Old Testament: 1 Kings 8:1-66
1 Kings 8: 1 -45 Prayer About Prayers
Wierbse points out that David’s two greatest sins brought about the great achievement of Solomon’s Temple. David sinned in his relationship with Bathsheba and in the numbering of the people. The census resulted in the purchase of the area the Temple was built on. The sin with Bathsheba resulted in Solomon who got the project done. Can God use sin? Yes, He can (Rom. 5: 20). But that is not an excuse to sin! (Rom. 6: 1-2).
Solomon had the ark brought up to the Temple and sacrificed huge amounts of sheep and oxen, so many that they couldn’t be numbered (v. 5). There was nothing in the ark except the two tablets of the law given to Moses by Yahweh. Once the ark was put in its place in the Holy of Holies, the glory of the Lord filled the entire Temple.
Solomon lifted his hands to the Lord, the normal posture of prayer in that day, and dedicated the Temple to Yahweh.
Solomon reiterates that it isn’t possible for God to dwell in a particular place (v. 27). He reminds everyone that a descendant of David will always sit on the throne (v. 25). He enumerated the prayers that would be prayed in the Temple 1) Justice (31-32) 2) Military Superiority (v. 33-34) 3) Rain (35-36) 4) Security against nature disasters (v. 37-40) 5) Prayers of foreigners (v. 41-43) 6) Victory in Battle (v. 44-45) 7) Release from Captivity (v. 46-53).
1 Kings 8: 46 -66 A Gigantic Potluck Dinner
Something our generation needs to remember is stated by Solomon in v. 46, “When they sin against You (for there is no man who does not sin).” We may be so self-centered in our generation that we do not remember that we sin (Rom. 3: 20; 1Jn. 2: 6, 8, 10). The penalty for Israel for sinning was drought and ultimately captivity. In our day, we may have a drought of spiritual blessing in our relationship with the Lord though He may use physical droughts to get our attention. Ultimately, He could call us home prematurely (1Jn. 5: 16-17; Ja. 5: 14-15; 1Cor. 11: 27 -32). The Temple was a place to confess sin.
Solomon offered so many sheep and oxen that the small Temple could not accommodate all the animals. The people had brought all the sacrifices for the Dedication and Celebration. There were 22K oxen and 120K sheep slaughtered that day. Solomon had to consecrate the middle of the court to provide an area for all the sacrifices for that day.
Israel feasted for a week for the dedication of the Temple. They followed that with a week of feasting in celebration. After that, Solomon sent them home and they would have been able to bring some of the meat with them. They did not often have meat. They all went home very happy.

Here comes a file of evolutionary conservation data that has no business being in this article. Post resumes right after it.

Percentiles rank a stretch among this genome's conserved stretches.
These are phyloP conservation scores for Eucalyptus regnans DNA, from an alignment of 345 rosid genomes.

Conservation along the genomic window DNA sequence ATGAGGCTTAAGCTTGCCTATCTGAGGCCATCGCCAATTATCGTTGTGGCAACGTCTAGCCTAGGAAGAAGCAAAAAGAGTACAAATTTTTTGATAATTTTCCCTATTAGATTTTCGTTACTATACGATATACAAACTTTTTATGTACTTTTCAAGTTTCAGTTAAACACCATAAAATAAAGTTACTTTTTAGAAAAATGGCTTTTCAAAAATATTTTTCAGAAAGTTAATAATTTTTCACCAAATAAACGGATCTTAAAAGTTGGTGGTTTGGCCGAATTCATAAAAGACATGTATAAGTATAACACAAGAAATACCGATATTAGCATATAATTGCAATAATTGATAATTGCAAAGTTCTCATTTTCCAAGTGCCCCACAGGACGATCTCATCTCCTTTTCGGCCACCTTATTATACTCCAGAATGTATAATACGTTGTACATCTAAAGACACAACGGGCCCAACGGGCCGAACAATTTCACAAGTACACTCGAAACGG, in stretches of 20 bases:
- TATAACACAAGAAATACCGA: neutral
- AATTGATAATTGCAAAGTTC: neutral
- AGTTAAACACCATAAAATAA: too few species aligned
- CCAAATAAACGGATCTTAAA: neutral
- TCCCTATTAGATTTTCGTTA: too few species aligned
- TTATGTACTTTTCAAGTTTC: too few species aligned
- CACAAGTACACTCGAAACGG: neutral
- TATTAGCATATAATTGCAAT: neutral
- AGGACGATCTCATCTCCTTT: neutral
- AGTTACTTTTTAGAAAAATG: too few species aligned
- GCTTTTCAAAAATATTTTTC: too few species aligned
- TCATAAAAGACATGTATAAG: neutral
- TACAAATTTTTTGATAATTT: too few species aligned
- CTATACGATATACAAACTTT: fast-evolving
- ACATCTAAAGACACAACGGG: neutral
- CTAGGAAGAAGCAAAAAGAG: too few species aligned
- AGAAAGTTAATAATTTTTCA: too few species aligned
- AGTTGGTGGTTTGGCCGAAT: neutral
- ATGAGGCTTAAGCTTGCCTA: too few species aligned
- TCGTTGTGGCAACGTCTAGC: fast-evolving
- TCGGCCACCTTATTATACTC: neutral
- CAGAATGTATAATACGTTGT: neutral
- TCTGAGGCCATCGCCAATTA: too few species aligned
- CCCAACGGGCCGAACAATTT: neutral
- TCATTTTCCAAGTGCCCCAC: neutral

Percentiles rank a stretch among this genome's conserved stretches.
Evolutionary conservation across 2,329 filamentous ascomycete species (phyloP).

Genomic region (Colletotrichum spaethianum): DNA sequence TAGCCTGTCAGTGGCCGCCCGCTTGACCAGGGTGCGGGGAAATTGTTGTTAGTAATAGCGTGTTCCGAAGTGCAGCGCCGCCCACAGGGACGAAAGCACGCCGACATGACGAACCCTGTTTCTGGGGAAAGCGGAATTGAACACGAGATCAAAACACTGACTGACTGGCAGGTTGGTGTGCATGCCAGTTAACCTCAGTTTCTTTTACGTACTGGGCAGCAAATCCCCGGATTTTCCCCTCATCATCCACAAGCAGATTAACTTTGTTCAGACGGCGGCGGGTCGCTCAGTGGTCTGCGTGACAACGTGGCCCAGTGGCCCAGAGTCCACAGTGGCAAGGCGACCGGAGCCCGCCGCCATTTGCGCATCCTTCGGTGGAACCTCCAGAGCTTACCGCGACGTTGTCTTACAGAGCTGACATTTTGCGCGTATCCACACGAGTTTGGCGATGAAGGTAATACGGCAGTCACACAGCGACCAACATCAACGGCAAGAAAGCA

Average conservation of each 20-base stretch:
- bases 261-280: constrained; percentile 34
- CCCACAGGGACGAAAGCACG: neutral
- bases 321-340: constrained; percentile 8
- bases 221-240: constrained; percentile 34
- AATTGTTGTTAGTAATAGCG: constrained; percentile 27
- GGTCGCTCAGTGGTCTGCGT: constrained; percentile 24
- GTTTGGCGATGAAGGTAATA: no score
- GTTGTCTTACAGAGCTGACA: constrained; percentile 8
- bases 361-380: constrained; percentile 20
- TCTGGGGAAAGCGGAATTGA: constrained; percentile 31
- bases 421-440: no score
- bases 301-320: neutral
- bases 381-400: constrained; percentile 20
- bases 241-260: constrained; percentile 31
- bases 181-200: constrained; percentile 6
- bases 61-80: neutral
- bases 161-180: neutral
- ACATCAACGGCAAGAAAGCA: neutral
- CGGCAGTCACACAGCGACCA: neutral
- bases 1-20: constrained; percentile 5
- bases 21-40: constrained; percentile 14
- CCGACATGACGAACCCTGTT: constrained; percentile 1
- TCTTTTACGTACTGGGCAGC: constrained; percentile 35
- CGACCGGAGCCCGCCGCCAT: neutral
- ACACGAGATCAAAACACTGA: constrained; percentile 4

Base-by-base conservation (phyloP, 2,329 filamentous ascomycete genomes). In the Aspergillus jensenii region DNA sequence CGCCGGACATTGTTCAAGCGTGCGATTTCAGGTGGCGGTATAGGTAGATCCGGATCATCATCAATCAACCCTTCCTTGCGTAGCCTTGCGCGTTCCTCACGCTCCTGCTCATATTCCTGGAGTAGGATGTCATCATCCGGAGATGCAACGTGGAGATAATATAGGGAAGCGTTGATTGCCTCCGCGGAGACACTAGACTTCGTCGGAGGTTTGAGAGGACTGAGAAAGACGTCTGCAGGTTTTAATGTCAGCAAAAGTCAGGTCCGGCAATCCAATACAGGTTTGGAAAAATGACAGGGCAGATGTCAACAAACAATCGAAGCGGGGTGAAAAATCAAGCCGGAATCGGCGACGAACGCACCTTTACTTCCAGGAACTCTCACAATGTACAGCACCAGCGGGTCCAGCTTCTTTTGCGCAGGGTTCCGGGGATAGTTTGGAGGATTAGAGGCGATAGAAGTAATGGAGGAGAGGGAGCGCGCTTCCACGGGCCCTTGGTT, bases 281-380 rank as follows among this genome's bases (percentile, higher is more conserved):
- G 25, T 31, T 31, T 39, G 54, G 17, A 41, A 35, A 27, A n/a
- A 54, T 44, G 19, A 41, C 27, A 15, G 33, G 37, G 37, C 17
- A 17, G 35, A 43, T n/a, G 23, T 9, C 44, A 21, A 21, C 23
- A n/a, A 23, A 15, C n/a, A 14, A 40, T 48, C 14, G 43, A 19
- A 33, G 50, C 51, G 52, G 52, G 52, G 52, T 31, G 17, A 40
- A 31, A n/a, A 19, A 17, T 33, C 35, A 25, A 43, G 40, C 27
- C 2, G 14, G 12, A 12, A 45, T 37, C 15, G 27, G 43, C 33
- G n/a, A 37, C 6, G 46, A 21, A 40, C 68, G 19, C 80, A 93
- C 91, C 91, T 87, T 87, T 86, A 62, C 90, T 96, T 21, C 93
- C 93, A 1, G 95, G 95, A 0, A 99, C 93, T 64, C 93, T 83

New Testament: Acts 7: 51 – 8: 13
Acts 7: 51 – 60 Spirit Resistors
Back to the trial of Stephen. Now things really break loose. There is a Christian cult that believes that it is not possible to resist grace. Verse 51 would indicate that this is not true, “You are always resisting the Holy Spirit, . . . just as your fathers did.” People often resist the Holy Spirit, even saved people. The Holy Spirit’s job in this time period is to “convict” people of sin (Jn. 16: 8) but people often reject the Holy Spirit’s advice. The way out of the sense of pressure brought by the Spirit is always to “repent” which means to have a “change of mind” (metanoia is the Greek term and is translated “repent” and means literally “change mind”). There is always a way out (1Cor. 10: 13) but it always involves humility and change (cf. Ja. 4: 6-10; 1Pt. 5: 5-6).
Here’s where a little diplomacy might have come in handy. Stephen called them, “stiff necked.” He also said that their hearts were “uncircumcised” as were their ears. I don’t think he realized what that would do to their self-esteem. Verse 54 says that the religious leaders were “cut to the quick.” We usually think of elders in the church as being the really spiritual ones. Stephen was “only” a deacon but was “full of the Holy Spirit” (v. 55). He was able to see into Heaven and could see Jesus at God’s right hand. He told the religious leaders what he was seeing but they did just what you’d expect people with “uncircumcised ears” to do. They covered their ears and said, “lalalalaalalalalalalalala” so they couldn’t hear him. Then they “rushed” him and forcefully took him out of town and stoned him.
The Great Apostle Paul was there but, of course, went by his unsaved name of Saul. He was one of the primary persecutors of the church. Many of those approving of Stephen’s death laid their robes at Saul’s feet meaning that they were with him in this crime.
Stephen cried out, “Lord Jesus, receive my spirit!” and “Lord, do not hold this sin against them!” (v. 59-60). After he said these things, he died.
Acts 8: 1 – 3 Saul Appauling
There is no doubt that Saul was in favor of Stephen being stoned. After such a great start to the Church on Pentecost, now all Hell had broke loose against them. As Jesus had commanded them (Acts 1: 8), the church moved into the surrounding regions of Judea and Samaria. The apostles stayed in Jerusalem as Saul began his rampage against all Christians. He went house to house “dragging” Christians off and imprisoning them.
Acts 8: 4 -13 Philling the Gap
Philip, having been scattered with the rest, was preaching the Word and having it validated with miracles. He was casting out demons who were shrieking and absconding. He was also healing the paralyzed and the lame. People were happy.
Simon had been doing magic and calling attention to himself with it before Philip got there. He believed and was baptized. We’ll learn more of him tomorrow.